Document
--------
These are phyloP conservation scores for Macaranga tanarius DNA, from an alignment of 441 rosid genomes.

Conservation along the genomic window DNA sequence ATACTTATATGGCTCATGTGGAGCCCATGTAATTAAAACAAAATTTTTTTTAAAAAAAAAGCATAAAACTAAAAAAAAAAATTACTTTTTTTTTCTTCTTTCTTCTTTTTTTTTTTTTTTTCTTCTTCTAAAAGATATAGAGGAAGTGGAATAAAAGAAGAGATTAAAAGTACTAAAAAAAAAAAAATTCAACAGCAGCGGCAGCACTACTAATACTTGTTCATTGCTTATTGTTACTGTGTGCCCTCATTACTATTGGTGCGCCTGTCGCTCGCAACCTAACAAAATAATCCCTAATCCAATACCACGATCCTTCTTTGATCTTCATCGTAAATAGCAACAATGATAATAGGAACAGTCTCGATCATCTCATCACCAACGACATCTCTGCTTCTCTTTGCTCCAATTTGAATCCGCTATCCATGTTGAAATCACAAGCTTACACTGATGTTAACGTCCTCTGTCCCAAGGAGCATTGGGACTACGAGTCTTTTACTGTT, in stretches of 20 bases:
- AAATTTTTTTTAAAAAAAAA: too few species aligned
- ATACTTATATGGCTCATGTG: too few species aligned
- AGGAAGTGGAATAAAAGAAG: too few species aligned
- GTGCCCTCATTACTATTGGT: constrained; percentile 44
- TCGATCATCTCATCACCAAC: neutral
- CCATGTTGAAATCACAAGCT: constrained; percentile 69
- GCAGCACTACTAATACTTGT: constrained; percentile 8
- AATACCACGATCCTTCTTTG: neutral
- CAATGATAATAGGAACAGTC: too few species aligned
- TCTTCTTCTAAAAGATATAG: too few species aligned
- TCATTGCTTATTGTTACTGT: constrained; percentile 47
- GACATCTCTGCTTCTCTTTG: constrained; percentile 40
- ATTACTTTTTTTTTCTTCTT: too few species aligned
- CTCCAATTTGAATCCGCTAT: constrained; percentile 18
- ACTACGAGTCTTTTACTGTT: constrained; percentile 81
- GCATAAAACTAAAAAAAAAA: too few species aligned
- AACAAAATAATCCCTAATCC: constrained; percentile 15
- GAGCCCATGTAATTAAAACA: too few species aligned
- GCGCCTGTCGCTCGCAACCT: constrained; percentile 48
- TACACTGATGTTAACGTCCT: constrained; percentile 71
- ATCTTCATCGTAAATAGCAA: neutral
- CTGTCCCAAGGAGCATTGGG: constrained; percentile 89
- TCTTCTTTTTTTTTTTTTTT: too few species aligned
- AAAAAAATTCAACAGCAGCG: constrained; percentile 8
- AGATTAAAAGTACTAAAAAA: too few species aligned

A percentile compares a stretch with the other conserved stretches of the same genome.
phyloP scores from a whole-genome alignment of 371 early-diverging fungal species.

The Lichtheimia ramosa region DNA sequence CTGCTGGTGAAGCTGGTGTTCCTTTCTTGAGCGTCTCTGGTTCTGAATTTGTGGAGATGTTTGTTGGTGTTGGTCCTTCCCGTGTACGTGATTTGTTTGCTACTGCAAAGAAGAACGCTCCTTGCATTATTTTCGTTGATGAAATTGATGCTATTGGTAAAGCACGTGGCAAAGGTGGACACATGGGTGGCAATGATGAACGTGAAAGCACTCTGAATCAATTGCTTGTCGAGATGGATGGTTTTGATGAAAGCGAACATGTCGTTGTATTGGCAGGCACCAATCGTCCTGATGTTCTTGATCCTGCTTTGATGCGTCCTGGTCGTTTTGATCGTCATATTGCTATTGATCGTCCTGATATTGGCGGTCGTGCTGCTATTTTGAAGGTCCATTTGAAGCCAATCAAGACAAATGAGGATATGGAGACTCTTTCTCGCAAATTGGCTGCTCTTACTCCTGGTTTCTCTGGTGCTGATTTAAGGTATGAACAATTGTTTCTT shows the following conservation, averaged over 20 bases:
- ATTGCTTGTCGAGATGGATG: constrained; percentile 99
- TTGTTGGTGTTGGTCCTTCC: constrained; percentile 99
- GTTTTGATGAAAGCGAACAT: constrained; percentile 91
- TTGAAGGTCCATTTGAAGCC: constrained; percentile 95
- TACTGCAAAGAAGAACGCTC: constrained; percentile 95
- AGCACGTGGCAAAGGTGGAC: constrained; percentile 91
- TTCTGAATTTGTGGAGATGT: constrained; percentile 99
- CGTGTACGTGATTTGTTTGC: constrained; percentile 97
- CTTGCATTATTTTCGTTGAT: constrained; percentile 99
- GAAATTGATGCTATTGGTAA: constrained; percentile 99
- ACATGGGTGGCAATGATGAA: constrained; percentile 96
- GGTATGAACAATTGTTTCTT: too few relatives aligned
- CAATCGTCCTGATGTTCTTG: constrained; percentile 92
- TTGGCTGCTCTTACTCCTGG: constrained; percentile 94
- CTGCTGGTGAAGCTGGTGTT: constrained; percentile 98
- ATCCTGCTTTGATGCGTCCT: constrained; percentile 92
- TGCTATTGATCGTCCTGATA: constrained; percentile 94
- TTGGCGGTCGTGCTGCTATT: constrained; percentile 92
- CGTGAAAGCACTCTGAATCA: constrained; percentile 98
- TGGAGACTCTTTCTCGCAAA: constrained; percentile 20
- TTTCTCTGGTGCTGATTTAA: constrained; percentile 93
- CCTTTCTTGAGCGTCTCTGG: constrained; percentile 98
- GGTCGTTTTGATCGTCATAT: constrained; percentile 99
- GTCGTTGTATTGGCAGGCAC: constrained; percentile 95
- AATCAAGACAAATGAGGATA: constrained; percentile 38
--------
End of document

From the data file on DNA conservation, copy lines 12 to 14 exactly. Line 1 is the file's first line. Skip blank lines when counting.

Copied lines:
- TCTTCTTCTAAAAGATATAG: too few species aligned
- TCATTGCTTATTGTTACTGT: constrained; percentile 47
- GACATCTCTGCTTCTCTTTG: constrained; percentile 40